The Appointment (1982) – Film Review
Director: Lindsey C. Vickers
Cast: Edward Woodward, Jane Merrow, Samantha Weysom
By Sarah Morgan
While some directors explode on the screen in a blaze of glory and continue to make film after film, others shine only briefly before disappearing from view.
One who, sadly, fell into the latter category is Lindsey C Vickers. In 1982, when The Appointment, his only feature-length movie, was released, he was a veteran of the British film industry, having gained experience via numerous titles, including several Hammer horrors.
According to an interview on this new Blu-ray release, most of his work is sadly uncredited, he was so low down in the pecking order. But clearly it was all crucial to his development because The Appointment is one of the most unusual yet fascinating offerings I’ve seen in a long time.
It’s often said that fathers and daughters share a special bond, but it’s one that Edward Woodward’s character, Ian, would probably rather not have had with his own little girl if he’d been aware of how it would end.
Joanne (Samantha Weysom) is 14 and something of a loner. However, she’s a talented violinist who is due to appear in an important concert. She’s desperate for Ian to witness it, so is devastated when he says he’s been called away to attend an important work-related event.
Joanne kicks up a fuss that appears to be just a run-of-the-mill teenage tantrum, but after Ian and his wife (Jane Merrow) begin having strange dreams involving a car crash and rottweilers, it becomes clear that their darling daughter isn’t the quiet wallflower they believed her to be…
The Appointment has been described as a horror, but it’s far more than that. It’s psychologically unsettling, with some extraordinary set-pieces and genuinely disturbing moments.
“Unseen for decades”
Nothing is really fully explained, which leaves viewers with plenty to think about after the final credits have rolled – indeed, a full 24 hours after watching it for the first time, I’m still mulling over certain scenes, unable to shake them from my thoughts.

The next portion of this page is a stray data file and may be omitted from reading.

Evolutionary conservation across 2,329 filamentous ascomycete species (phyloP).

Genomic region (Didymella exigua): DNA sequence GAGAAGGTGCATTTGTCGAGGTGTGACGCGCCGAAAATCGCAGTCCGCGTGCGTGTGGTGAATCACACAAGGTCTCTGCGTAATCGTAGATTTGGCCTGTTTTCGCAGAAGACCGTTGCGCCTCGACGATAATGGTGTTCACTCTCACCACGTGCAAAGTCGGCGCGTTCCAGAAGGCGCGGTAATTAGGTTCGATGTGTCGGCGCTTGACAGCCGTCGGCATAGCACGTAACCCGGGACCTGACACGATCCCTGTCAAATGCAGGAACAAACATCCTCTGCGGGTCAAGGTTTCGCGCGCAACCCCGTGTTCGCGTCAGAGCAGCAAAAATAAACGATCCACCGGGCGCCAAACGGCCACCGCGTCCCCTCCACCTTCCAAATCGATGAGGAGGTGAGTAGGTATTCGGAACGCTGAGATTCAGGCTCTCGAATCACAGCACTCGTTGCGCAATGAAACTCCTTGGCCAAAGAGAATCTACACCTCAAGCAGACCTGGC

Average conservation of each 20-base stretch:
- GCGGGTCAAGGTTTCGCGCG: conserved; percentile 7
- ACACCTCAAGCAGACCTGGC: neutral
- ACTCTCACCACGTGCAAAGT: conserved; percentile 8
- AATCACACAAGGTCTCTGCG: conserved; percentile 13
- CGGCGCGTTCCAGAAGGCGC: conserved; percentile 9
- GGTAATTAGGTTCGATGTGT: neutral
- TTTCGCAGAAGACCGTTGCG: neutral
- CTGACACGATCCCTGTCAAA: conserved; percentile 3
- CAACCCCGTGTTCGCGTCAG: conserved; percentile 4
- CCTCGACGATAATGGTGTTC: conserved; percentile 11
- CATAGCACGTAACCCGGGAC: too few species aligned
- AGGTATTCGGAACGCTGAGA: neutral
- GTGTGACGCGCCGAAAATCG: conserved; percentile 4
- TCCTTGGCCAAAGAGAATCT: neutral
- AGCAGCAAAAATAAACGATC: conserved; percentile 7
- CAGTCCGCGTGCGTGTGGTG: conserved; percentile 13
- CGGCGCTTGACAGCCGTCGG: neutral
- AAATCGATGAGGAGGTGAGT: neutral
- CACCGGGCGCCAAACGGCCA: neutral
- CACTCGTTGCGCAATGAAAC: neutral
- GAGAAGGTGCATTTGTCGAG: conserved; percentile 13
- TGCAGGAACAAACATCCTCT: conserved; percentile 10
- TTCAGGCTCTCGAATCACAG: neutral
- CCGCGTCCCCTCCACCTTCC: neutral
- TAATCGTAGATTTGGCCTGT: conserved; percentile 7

It’s also important to mention the shocking prologue, which Vickers was forced to add in order to appeal to TV companies who may want to show it – they needed a hook that would grab an audience’s attention and keep them watching rather than switching over. He certainly managed that and then some.
Largely unseen for decades, this is a film to be savoured and rewatched – it’s sure to reveal new things on repeated viewings. Also included in a myriad of special features is Vickers’ short film ‘The Lake’, which is equally as haunting. What a shame he didn’t go on to do more.
● Presented on Blu-ray in Standard Definition
● Newly recorded audio commentary by director Lindsey Vickers
● Vickers on Vickers (2021, 41 mins): the director looks back on his life and career
● Another Outing (2021, 16 mins): Jane Merrow recalls co-starring in The Appointment
● Appointments Shared (2022, 7 mins): Lindsey and Jan Vickers remember the making of the ‘haunted film’
● Framing The Appointment (2022, 19 mins): Lindsey Vickers recalls making the film
● Remembering The Appointment (2022, 10 mins): assistant director Gregory Dark shares his recollections of the film
● The Lake (1978, 33 mins): Lindsey Vickers’ eerie short finds young lovers choosing to picnic at a spot haunted by echoes of a violent event
● Newly recorded audio commentary on The Lake by Lindsey Vickers
● Splashing Around (2020, 18 mins): actor Julie Peasgood on making The Lake
● Galleries featuring annotated scripts, storyboards, images and production materials
● Newly commissioned sleeve art by Matt Needle
The Appointment is released on Blu-ray by the BFI, £19.99